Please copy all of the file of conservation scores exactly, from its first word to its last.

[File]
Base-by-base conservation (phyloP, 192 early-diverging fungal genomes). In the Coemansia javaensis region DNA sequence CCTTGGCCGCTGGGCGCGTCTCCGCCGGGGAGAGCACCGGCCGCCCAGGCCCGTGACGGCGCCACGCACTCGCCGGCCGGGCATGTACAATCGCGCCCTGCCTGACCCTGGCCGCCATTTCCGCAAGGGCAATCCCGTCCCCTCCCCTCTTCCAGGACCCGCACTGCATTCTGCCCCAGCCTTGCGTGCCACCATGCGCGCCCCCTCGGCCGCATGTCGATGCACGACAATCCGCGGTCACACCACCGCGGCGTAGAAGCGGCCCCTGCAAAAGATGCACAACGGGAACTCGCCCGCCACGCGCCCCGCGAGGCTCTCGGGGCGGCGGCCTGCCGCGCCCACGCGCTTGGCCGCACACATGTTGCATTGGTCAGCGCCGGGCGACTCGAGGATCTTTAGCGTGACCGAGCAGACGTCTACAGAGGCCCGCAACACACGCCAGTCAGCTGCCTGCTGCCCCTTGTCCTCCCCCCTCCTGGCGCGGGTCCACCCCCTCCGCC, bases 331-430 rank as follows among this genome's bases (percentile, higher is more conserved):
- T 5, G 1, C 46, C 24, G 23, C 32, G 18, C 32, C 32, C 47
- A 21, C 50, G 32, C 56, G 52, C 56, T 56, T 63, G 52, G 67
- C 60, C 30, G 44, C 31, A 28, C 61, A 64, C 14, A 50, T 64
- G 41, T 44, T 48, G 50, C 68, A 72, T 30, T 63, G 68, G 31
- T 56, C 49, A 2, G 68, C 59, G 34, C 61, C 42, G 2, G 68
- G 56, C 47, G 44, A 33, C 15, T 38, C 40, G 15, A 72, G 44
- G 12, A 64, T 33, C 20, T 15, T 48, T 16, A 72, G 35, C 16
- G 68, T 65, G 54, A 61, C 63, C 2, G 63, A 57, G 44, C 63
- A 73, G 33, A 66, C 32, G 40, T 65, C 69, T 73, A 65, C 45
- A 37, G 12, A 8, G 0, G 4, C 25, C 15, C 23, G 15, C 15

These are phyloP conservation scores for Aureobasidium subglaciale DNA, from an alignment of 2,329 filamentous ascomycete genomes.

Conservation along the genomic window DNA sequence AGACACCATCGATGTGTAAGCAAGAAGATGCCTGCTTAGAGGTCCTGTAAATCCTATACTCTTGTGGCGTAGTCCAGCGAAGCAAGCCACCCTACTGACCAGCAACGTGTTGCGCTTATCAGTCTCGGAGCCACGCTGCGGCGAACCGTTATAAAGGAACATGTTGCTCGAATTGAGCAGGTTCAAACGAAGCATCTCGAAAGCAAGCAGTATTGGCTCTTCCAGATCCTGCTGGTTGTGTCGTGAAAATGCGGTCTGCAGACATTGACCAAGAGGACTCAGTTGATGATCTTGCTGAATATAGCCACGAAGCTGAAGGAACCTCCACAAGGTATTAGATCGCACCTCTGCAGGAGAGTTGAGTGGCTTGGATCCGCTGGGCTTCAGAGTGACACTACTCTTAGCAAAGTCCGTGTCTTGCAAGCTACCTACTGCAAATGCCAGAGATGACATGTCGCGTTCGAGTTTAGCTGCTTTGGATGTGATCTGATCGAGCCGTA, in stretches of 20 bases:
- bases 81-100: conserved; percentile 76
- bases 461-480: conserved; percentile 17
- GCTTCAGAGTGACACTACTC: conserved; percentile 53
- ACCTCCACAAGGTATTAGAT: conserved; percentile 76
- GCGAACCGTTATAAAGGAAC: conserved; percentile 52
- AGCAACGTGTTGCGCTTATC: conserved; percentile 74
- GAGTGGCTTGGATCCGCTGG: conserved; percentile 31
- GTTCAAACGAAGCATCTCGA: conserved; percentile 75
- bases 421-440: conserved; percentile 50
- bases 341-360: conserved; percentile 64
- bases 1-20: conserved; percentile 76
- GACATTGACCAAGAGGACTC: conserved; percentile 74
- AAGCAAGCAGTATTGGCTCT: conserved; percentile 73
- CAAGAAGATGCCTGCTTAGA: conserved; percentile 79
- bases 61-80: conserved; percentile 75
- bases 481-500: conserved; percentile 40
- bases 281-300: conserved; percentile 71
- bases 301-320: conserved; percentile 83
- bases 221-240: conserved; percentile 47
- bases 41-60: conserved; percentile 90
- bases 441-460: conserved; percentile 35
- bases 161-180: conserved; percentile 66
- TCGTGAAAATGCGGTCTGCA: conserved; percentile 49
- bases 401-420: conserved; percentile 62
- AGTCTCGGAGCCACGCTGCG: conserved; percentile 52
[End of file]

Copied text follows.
Base-by-base conservation (phyloP, 192 early-diverging fungal genomes). In the Coemansia javaensis region DNA sequence CCTTGGCCGCTGGGCGCGTCTCCGCCGGGGAGAGCACCGGCCGCCCAGGCCCGTGACGGCGCCACGCACTCGCCGGCCGGGCATGTACAATCGCGCCCTGCCTGACCCTGGCCGCCATTTCCGCAAGGGCAATCCCGTCCCCTCCCCTCTTCCAGGACCCGCACTGCATTCTGCCCCAGCCTTGCGTGCCACCATGCGCGCCCCCTCGGCCGCATGTCGATGCACGACAATCCGCGGTCACACCACCGCGGCGTAGAAGCGGCCCCTGCAAAAGATGCACAACGGGAACTCGCCCGCCACGCGCCCCGCGAGGCTCTCGGGGCGGCGGCCTGCCGCGCCCACGCGCTTGGCCGCACACATGTTGCATTGGTCAGCGCCGGGCGACTCGAGGATCTTTAGCGTGACCGAGCAGACGTCTACAGAGGCCCGCAACACACGCCAGTCAGCTGCCTGCTGCCCCTTGTCCTCCCCCCTCCTGGCGCGGGTCCACCCCCTCCGCC, bases 331-430 rank as follows among this genome's bases (percentile, higher is more conserved):
- T 5, G 1, C 46, C 24, G 23, C 32, G 18, C 32, C 32, C 47
- A 21, C 50, G 32, C 56, G 52, C 56, T 56, T 63, G 52, G 67
- C 60, C 30, G 44, C 31, A 28, C 61, A 64, C 14, A 50, T 64
- G 41, T 44, T 48, G 50, C 68, A 72, T 30, T 63, G 68, G 31
- T 56, C 49, A 2, G 68, C 59, G 34, C 61, C 42, G 2, G 68
- G 56, C 47, G 44, A 33, C 15, T 38, C 40, G 15, A 72, G 44
- G 12, A 64, T 33, C 20, T 15, T 48, T 16, A 72, G 35, C 16
- G 68, T 65, G 54, A 61, C 63, C 2, G 63, A 57, G 44, C 63
- A 73, G 33, A 66, C 32, G 40, T 65, C 69, T 73, A 65, C 45
- A 37, G 12, A 8, G 0, G 4, C 25, C 15, C 23, G 15, C 15

These are phyloP conservation scores for Aureobasidium subglaciale DNA, from an alignment of 2,329 filamentous ascomycete genomes.

Conservation along the genomic window DNA sequence AGACACCATCGATGTGTAAGCAAGAAGATGCCTGCTTAGAGGTCCTGTAAATCCTATACTCTTGTGGCGTAGTCCAGCGAAGCAAGCCACCCTACTGACCAGCAACGTGTTGCGCTTATCAGTCTCGGAGCCACGCTGCGGCGAACCGTTATAAAGGAACATGTTGCTCGAATTGAGCAGGTTCAAACGAAGCATCTCGAAAGCAAGCAGTATTGGCTCTTCCAGATCCTGCTGGTTGTGTCGTGAAAATGCGGTCTGCAGACATTGACCAAGAGGACTCAGTTGATGATCTTGCTGAATATAGCCACGAAGCTGAAGGAACCTCCACAAGGTATTAGATCGCACCTCTGCAGGAGAGTTGAGTGGCTTGGATCCGCTGGGCTTCAGAGTGACACTACTCTTAGCAAAGTCCGTGTCTTGCAAGCTACCTACTGCAAATGCCAGAGATGACATGTCGCGTTCGAGTTTAGCTGCTTTGGATGTGATCTGATCGAGCCGTA, in stretches of 20 bases:
- bases 81-100: conserved; percentile 76
- bases 461-480: conserved; percentile 17
- GCTTCAGAGTGACACTACTC: conserved; percentile 53
- ACCTCCACAAGGTATTAGAT: conserved; percentile 76
- GCGAACCGTTATAAAGGAAC: conserved; percentile 52
- AGCAACGTGTTGCGCTTATC: conserved; percentile 74
- GAGTGGCTTGGATCCGCTGG: conserved; percentile 31
- GTTCAAACGAAGCATCTCGA: conserved; percentile 75
- bases 421-440: conserved; percentile 50
- bases 341-360: conserved; percentile 64
- bases 1-20: conserved; percentile 76
- GACATTGACCAAGAGGACTC: conserved; percentile 74
- AAGCAAGCAGTATTGGCTCT: conserved; percentile 73
- CAAGAAGATGCCTGCTTAGA: conserved; percentile 79
- bases 61-80: conserved; percentile 75
- bases 481-500: conserved; percentile 40
- bases 281-300: conserved; percentile 71
- bases 301-320: conserved; percentile 83
- bases 221-240: conserved; percentile 47
- bases 41-60: conserved; percentile 90
- bases 441-460: conserved; percentile 35
- bases 161-180: conserved; percentile 66
- TCGTGAAAATGCGGTCTGCA: conserved; percentile 49
- bases 401-420: conserved; percentile 62
- AGTCTCGGAGCCACGCTGCG: conserved; percentile 52